Wake up Britain. You are a #TAX Haven too!!!

Let’s just pause for a moment: #Tax avoidance talk is all the rage at the moment…

In order to redress the balance of negative sentiment, combined with a political(ly) charged environment with electioneering by all major political UK parties posturing new populist policies (say that fast a few times); we thought it a good idea to put a little perspective on the matter of #Tax avoidance (tax planning we prefer to call it).  Remember this is #Election2015 coming up on 7 May 2015.

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So HSBC bank (more specifically the Swiss subsidiary of their Private Banking arm) got themselves into difficulty over the past couple of weeks with the BBC Panorama programme revelations as reported by Richard Bilton.
Accused of large scale collusion on tax avoidance or even evasion practices, the liberal and politically left leaning media in the UK have quite rightly got themselves embroiled in a multi-layered debate from both tax avoidance and the morals thereof to standards of editorial judgement, when corporate advertisers are the subject of negative headlines (the Daily Telegraph).
However, to grab a headline back for ourselves (and balance the debate):
Britain, wake-up, you are a corporate TAX Haven” and to cap it off, you are not that popular with other higher taxing G8 jurisdictions.
The overall corporation tax environment in the UK has significantly improved if you are considering a Foreign Direct Investment (FDI) route into the UK over the life-time of this last Conservative-Liberal Democrat led parliament.
 world-tax-haven
With corporate tax rates for both small and large enterprises almost aligned at 20% and 21% respectively from April 2014 onwards, for net profits assessable to corporation tax, the UK is one of the lowest corporate tax regimes in the G20 club.
What are the implications of this?
More FDI is attracted to the UK and therefore the potential to create more jobs and reduce the dependency on government handouts reduced.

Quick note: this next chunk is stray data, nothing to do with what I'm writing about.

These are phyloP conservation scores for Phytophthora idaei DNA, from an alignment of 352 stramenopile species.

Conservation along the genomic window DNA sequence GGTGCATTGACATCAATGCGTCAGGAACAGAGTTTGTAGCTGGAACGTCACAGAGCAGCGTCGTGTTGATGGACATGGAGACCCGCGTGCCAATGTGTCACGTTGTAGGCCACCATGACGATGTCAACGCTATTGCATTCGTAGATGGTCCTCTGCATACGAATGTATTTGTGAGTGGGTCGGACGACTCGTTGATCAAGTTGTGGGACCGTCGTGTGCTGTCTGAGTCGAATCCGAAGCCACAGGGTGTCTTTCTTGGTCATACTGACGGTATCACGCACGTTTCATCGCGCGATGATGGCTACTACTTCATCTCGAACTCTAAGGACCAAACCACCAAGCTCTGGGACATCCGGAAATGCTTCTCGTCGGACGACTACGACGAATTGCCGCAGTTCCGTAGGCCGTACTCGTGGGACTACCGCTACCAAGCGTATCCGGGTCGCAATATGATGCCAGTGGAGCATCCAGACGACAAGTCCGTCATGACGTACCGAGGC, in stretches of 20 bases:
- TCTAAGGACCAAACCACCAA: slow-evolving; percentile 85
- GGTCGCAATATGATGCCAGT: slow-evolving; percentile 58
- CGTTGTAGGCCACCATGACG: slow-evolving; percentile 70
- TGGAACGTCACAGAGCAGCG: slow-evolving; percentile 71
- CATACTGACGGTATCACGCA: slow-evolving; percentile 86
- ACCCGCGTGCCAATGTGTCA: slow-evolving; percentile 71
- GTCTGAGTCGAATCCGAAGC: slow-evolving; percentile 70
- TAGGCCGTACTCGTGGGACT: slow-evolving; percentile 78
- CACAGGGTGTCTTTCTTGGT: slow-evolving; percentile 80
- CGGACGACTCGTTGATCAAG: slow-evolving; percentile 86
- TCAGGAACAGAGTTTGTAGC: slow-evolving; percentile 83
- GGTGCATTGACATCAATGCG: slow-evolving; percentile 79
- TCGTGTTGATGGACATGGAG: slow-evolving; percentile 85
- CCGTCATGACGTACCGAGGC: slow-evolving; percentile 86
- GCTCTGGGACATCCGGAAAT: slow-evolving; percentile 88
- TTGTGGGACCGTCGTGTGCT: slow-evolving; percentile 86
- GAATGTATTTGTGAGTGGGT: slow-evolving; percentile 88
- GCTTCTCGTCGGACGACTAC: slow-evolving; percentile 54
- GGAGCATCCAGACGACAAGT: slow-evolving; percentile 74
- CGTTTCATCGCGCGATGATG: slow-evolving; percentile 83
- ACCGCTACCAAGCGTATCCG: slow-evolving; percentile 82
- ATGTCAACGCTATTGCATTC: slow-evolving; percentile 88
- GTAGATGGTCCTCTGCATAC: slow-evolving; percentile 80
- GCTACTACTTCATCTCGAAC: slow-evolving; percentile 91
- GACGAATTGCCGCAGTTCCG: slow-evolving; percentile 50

What has not yet happened though, is that the tax receipts from corporations subjected to corporation tax in the UK increased significantly.  This is partly due to timing issues; Capital and Investment allowances reducing the overall tax take and further aggressive tax avoidance activities by these Multi-National Corporations (MNC).
English: Tax rates around the world: VAT rate/...
Tax rates around the world: VAT rate/G&S Tax rate (the highest rate) by countries (Photo credit: Wikipedia)
On the whole the average effective corporation tax rate actually paid in the UK is therefore less than the 21% head line rate for large businesses with profits over £300,000.  This is due to the cash tax rate paid by corporations being reduced by capital allowances and research and development credits bringing down the effective rate paid as a percentage of the net profit assessable to corporation tax to well below 21%.  These legitimate reductions are known as reliefs.
For a fuller and official explanation of the UK corporate tax system and reliefs available, we suggest a quick glimpse at HMRC site at this address:  https://www.gov.uk/corporation-tax-rates/rates
PwC put together a league table of effective (most attractive to least attractive jurisdictions on that is called “international tax competitiveness”.  In 2014 the UK ranked 16th, with only Ireland and Denmark, (two fellow EU member states) beating the UK from the EU member state block.